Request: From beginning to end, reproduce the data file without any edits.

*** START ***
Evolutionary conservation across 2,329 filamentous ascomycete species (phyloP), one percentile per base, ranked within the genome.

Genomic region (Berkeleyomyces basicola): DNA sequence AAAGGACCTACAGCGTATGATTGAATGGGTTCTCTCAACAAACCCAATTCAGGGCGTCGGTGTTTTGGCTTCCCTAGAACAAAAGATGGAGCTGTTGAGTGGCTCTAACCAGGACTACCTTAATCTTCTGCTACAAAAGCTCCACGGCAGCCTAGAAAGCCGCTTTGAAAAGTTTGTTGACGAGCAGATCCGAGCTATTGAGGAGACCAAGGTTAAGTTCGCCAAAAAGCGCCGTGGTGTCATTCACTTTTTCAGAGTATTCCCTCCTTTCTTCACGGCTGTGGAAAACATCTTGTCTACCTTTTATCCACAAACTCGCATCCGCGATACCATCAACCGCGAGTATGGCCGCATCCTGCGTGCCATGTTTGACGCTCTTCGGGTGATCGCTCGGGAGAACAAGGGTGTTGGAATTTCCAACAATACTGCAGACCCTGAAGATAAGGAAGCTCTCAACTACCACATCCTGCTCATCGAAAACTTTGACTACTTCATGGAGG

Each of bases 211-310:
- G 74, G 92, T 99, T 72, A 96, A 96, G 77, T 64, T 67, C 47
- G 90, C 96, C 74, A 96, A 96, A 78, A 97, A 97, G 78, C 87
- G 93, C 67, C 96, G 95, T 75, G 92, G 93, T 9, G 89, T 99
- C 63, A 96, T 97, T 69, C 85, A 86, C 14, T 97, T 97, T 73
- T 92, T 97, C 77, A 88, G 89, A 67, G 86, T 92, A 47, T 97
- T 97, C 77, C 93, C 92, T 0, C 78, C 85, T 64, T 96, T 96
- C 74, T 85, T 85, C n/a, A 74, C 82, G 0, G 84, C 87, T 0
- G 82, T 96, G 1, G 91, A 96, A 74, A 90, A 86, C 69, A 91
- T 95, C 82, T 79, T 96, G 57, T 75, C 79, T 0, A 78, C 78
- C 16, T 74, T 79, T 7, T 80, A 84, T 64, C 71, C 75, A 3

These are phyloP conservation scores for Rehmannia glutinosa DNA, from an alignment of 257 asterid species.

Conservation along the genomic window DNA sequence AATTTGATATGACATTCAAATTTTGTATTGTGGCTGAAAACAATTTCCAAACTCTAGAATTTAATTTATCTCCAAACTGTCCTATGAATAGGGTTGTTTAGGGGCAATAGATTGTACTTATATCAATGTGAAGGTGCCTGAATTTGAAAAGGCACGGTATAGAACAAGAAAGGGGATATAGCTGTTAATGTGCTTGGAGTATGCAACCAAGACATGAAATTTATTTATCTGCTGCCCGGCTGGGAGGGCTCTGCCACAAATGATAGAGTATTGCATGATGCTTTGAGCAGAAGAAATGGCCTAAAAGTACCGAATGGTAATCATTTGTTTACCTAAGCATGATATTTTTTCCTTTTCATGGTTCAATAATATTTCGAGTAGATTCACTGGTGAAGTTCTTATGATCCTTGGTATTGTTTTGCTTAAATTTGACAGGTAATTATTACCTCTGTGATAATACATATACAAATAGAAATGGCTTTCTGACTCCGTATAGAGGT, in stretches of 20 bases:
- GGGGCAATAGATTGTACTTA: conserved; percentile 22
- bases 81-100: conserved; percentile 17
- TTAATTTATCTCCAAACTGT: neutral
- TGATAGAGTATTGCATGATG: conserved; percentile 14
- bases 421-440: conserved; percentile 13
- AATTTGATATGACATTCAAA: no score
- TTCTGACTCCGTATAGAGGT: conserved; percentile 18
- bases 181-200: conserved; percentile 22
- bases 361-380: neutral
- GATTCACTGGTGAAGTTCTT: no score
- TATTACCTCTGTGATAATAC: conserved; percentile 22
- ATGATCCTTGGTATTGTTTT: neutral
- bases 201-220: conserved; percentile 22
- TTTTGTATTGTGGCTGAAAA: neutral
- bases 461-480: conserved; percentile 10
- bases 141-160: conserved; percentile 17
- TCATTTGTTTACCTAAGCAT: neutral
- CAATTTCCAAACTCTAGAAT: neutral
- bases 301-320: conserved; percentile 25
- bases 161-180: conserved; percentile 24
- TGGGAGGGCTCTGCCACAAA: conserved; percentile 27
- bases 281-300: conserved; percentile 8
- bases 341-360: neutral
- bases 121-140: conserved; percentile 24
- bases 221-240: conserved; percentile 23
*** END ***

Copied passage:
Evolutionary conservation across 2,329 filamentous ascomycete species (phyloP), one percentile per base, ranked within the genome.

Genomic region (Berkeleyomyces basicola): DNA sequence AAAGGACCTACAGCGTATGATTGAATGGGTTCTCTCAACAAACCCAATTCAGGGCGTCGGTGTTTTGGCTTCCCTAGAACAAAAGATGGAGCTGTTGAGTGGCTCTAACCAGGACTACCTTAATCTTCTGCTACAAAAGCTCCACGGCAGCCTAGAAAGCCGCTTTGAAAAGTTTGTTGACGAGCAGATCCGAGCTATTGAGGAGACCAAGGTTAAGTTCGCCAAAAAGCGCCGTGGTGTCATTCACTTTTTCAGAGTATTCCCTCCTTTCTTCACGGCTGTGGAAAACATCTTGTCTACCTTTTATCCACAAACTCGCATCCGCGATACCATCAACCGCGAGTATGGCCGCATCCTGCGTGCCATGTTTGACGCTCTTCGGGTGATCGCTCGGGAGAACAAGGGTGTTGGAATTTCCAACAATACTGCAGACCCTGAAGATAAGGAAGCTCTCAACTACCACATCCTGCTCATCGAAAACTTTGACTACTTCATGGAGG

Each of bases 211-310:
- G 74, G 92, T 99, T 72, A 96, A 96, G 77, T 64, T 67, C 47
- G 90, C 96, C 74, A 96, A 96, A 78, A 97, A 97, G 78, C 87
- G 93, C 67, C 96, G 95, T 75, G 92, G 93, T 9, G 89, T 99
- C 63, A 96, T 97, T 69, C 85, A 86, C 14, T 97, T 97, T 73
- T 92, T 97, C 77, A 88, G 89, A 67, G 86, T 92, A 47, T 97
- T 97, C 77, C 93, C 92, T 0, C 78, C 85, T 64, T 96, T 96
- C 74, T 85, T 85, C n/a, A 74, C 82, G 0, G 84, C 87, T 0
- G 82, T 96, G 1, G 91, A 96, A 74, A 90, A 86, C 69, A 91
- T 95, C 82, T 79, T 96, G 57, T 75, C 79, T 0, A 78, C 78
- C 16, T 74, T 79, T 7, T 80, A 84, T 64, C 71, C 75, A 3

These are phyloP conservation scores for Rehmannia glutinosa DNA, from an alignment of 257 asterid species.

Conservation along the genomic window DNA sequence AATTTGATATGACATTCAAATTTTGTATTGTGGCTGAAAACAATTTCCAAACTCTAGAATTTAATTTATCTCCAAACTGTCCTATGAATAGGGTTGTTTAGGGGCAATAGATTGTACTTATATCAATGTGAAGGTGCCTGAATTTGAAAAGGCACGGTATAGAACAAGAAAGGGGATATAGCTGTTAATGTGCTTGGAGTATGCAACCAAGACATGAAATTTATTTATCTGCTGCCCGGCTGGGAGGGCTCTGCCACAAATGATAGAGTATTGCATGATGCTTTGAGCAGAAGAAATGGCCTAAAAGTACCGAATGGTAATCATTTGTTTACCTAAGCATGATATTTTTTCCTTTTCATGGTTCAATAATATTTCGAGTAGATTCACTGGTGAAGTTCTTATGATCCTTGGTATTGTTTTGCTTAAATTTGACAGGTAATTATTACCTCTGTGATAATACATATACAAATAGAAATGGCTTTCTGACTCCGTATAGAGGT, in stretches of 20 bases:
- GGGGCAATAGATTGTACTTA: conserved; percentile 22
- bases 81-100: conserved; percentile 17
- TTAATTTATCTCCAAACTGT: neutral
- TGATAGAGTATTGCATGATG: conserved; percentile 14
- bases 421-440: conserved; percentile 13
- AATTTGATATGACATTCAAA: no score
- TTCTGACTCCGTATAGAGGT: conserved; percentile 18
- bases 181-200: conserved; percentile 22
- bases 361-380: neutral
- GATTCACTGGTGAAGTTCTT: no score
- TATTACCTCTGTGATAATAC: conserved; percentile 22
- ATGATCCTTGGTATTGTTTT: neutral
- bases 201-220: conserved; percentile 22
- TTTTGTATTGTGGCTGAAAA: neutral
- bases 461-480: conserved; percentile 10
- bases 141-160: conserved; percentile 17
- TCATTTGTTTACCTAAGCAT: neutral
- CAATTTCCAAACTCTAGAAT: neutral
- bases 301-320: conserved; percentile 25
- bases 161-180: conserved; percentile 24
- TGGGAGGGCTCTGCCACAAA: conserved; percentile 27
- bases 281-300: conserved; percentile 8
- bases 341-360: neutral
- bases 121-140: conserved; percentile 24
- bases 221-240: conserved; percentile 23